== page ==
As an attorney who frequently handles cases involving restraining orders, I receive a lot of questions regarding the procedure for obtaining a stalking protective order. In Oregon, there are essentially three ways to initiate the process:
1. If you are a minor, a guardian ad litem can file for a stalking order on your behalf;
2. If you are adult, you can file for a stalking order on your own behalf;
3. If a police officer has probable cause that you are being stalked, the officer can initiate the process through a citation.
There is no filing fee in Oregon for a person seeking a stalking protective order, unless the person is also seeking monetary damages. In order to file for an order, a person must appear at the Circuit Court in the county where they live, or in the county where the stalking took place and present a petition setting forth the required elements. For a discussion of the required elements, please see my previous blog on this topic here. There is no requirement that the other party (the stalker) be notified of this appearance.
The petition is then presented to a judge, who will decide if there is probable cause that the required elements exist. If the judge believes the proper grounds for an order exist, the judge will issue a temporary stalking protective order. At this point, the other party (the stalker) needs to be personally served with a copy of the temporary order. Depending on your jurisdiction, the court will either set a hearing date automatically, or give the other party 30 days to request a hearing.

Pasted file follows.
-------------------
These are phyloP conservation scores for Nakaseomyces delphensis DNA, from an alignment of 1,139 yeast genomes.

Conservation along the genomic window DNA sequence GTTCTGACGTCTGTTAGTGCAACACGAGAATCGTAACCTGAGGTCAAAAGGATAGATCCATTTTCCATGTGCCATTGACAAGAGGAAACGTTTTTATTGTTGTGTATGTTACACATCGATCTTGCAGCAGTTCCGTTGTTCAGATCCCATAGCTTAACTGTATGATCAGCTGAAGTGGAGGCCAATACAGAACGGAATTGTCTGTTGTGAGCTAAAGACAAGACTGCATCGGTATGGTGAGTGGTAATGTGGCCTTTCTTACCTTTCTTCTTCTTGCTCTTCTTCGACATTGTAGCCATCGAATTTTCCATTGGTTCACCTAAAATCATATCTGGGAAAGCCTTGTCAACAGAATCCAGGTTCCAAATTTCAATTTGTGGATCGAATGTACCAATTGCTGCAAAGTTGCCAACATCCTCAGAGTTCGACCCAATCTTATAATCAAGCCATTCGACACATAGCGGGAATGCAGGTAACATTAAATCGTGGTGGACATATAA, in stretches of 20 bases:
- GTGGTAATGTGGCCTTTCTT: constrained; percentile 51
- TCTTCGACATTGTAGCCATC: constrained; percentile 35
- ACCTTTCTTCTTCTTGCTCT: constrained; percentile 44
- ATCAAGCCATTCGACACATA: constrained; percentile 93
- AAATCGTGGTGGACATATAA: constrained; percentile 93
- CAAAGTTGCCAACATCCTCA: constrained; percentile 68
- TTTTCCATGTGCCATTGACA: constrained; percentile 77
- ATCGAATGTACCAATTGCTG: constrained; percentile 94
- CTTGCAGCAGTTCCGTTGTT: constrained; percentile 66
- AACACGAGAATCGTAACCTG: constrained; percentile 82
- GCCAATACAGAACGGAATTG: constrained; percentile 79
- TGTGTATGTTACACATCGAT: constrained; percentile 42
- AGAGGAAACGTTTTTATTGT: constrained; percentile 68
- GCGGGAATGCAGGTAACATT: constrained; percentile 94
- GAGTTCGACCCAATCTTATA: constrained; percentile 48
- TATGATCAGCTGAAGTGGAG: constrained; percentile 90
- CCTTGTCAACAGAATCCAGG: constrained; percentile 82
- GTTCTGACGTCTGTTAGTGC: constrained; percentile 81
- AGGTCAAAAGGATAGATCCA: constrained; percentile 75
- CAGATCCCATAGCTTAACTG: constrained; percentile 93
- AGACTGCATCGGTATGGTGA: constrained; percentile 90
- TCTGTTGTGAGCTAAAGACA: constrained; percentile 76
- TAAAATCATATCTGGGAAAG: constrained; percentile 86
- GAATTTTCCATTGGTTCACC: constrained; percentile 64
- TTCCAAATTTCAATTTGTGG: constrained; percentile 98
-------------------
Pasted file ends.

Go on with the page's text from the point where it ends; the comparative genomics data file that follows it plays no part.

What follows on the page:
If the other party fails to show up for the hearing , the order goes into effect permanently. If the other party does show up, the judge will conduct a contested hearing where each party has the opportunity to testify, presents witnesses, and present evidence. After the hearing, the judge will decide whether or not to enter a permanent stalking order.
Once a stalking order is in place, the other party is prohibited from making further contact. If the other party disobeys the order, they are subject to prosecution under ORS 137.750(1). The first violation is a Class A misdemeanor, or a Class C felony if the party has a previous conviction for stalking, or a previous conviction for violating a stalking order. This means that if there is a second violation of an order, it is a Class C felony. Arrest is mandatory for violating a stalking order.
If you feel that you are a victim of stalking, please contact an attorney, or your local courthouse for more information. If you feel that you are in danger, please contact law enforcement immediately.